In a large frying pan, melt butter or margarine; add onion and sauté until translucent. Add diced potato, zucchini, thyme, rosemary, basil, and white pepper, and cook for 5 minutes.

In a medium-sized cooking pot, add broth and bring to boil. Add zucchini/potato mixture; reduce heat and simmer about 15 minutes.

When cooked, puree in food processor or blender in batches. Return to cooking pot, add milk and bring just to boil, but do not boil. Add instant mashed potato flakes and soy sauce and stir well. Adjust seasonings to taste. Garnish with dill weed. Soup may be served hot or chilled.

Make it, eat it, savor it and if any is left freeze it for that cold day in December – January.


Yellow summer squash
Like its relative, zucchini, yellow summer squash is a good source of vitamins C and K and potassium, without many calories. It is also a good source of fiber. You can grill this veggie as well, but it also makes for a good pizza topping or soup.


Are loaded with antioxidants and fiber. Blackberries have also been shown to be helpful in slowing cognitive decline, protecting the heart and lowering blood pressure. They are also an excellent source of vitamins C and K and manganese.


Nothing says summer then the taste of a juicy, cold slice of cantaloupe! The bright orange color is a dead giveaway that this fruit is overflowing with the antioxidant beta-carotene. One cup contains over 100 percent of your recommended daily dose of vitamin C. (It’s also one of the Top 50 Summer Diet Foods for Weight Loss.)

Shopping tip: Choose melons that are round and firm, and heavy for their size. Give them a whiff—sweet smelling melons are ready for you to munch!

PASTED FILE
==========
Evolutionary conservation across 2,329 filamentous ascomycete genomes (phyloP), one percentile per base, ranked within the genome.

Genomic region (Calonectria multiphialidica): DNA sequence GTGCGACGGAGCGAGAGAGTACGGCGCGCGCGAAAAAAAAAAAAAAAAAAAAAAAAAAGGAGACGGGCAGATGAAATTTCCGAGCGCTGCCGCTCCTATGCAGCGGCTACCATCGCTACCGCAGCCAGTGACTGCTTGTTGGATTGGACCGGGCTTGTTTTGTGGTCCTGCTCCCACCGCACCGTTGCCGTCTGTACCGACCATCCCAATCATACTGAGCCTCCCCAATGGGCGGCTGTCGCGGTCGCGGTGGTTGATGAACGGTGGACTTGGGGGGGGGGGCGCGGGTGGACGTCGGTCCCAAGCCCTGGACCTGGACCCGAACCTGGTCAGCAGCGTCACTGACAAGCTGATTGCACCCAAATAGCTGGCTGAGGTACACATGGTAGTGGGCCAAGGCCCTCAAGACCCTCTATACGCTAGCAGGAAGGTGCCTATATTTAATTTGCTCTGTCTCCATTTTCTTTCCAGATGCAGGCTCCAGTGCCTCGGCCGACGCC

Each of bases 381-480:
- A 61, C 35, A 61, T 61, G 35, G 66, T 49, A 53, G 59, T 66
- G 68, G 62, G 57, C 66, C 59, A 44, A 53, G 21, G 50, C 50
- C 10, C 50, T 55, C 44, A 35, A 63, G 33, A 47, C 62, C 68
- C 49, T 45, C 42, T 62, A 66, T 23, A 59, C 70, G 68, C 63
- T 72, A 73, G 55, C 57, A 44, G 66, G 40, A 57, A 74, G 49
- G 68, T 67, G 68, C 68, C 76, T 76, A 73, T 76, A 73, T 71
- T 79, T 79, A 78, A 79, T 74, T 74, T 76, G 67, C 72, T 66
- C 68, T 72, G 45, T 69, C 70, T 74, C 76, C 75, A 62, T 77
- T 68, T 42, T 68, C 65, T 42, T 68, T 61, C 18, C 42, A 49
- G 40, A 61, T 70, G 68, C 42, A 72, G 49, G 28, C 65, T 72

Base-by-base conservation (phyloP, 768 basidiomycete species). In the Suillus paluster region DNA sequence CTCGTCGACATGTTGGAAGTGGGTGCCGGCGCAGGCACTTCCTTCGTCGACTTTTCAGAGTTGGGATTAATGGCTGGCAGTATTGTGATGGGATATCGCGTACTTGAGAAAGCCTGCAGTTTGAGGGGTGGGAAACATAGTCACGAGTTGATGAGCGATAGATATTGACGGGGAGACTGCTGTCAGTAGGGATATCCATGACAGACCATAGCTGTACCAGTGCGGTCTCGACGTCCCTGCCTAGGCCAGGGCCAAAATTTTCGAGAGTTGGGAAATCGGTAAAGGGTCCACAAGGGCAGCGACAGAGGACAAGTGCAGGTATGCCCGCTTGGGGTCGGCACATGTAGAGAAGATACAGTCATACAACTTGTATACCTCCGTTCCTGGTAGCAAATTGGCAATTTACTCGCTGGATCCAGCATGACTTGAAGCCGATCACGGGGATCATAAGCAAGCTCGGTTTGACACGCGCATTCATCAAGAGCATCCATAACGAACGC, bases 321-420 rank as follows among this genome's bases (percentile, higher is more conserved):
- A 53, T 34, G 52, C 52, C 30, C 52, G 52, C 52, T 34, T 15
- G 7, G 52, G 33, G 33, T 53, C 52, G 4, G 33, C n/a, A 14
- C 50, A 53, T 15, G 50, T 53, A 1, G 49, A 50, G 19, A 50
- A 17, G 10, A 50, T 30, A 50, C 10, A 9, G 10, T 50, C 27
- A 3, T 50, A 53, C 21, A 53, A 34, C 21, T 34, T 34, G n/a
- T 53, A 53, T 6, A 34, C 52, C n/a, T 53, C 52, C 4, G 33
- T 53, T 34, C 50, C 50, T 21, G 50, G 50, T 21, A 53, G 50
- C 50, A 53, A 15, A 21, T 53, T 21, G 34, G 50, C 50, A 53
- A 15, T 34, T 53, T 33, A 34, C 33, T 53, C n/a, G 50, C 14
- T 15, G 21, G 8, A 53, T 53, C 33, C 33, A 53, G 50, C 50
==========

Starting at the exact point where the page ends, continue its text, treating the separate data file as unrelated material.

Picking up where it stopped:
This member of the nightshade family grows on vines (like tomatoes) and comes in a variety of shapes, sizes, and colors. Purple, white, and black are some of the more popular hues you’ll find at the market.

Fun fact: The flavor of an eggplant depends on its gender. Male eggplant have fewer seeds and are sweeter compared to female eggplant, which tend to be more-bitter. To tell which gender your eggplant is, check the bottom. A male eggplant has a shallow, round indentation, while a female eggplant has a deep indentation shaped like a dash. This is typically regarded as a “Brain Food” Thanks to nasunin, an antioxidant in eggplant peels that helps protect brain cells, and a host of other vitamins and minerals, this wholesome veggie is an ideal brain food. And since it’s also low in calories and carbs, eggplant makes the perfect base for a variety of delicious entrees, side dishes, and snacks.


Probably one of the most highly prized ingredient for flavoring everything from stews to sauces to both Mexican salsas and chilies and regular dips for entertaining. This breathy veggie is the cousin of leeks, shallots, onions, and chives. Garlic is a perfect way to add tremendous flavor to dishes, for few calories too. One clove contains close to five calories, several B-vitamins, and calcium. Garlic also contains the phytochemical allicin, shown to have antibacterial properties.  Garlic is the one harvested crop that will be found in more kitchens.


The above are just a few of the many items of the bountiful harvest available during the month of August.  Be sure to visit your local farmers market and take advantage of what is fresh and good for you. Remember your body performs better when you stoke it full of the right fuels.  Happy Harvesting!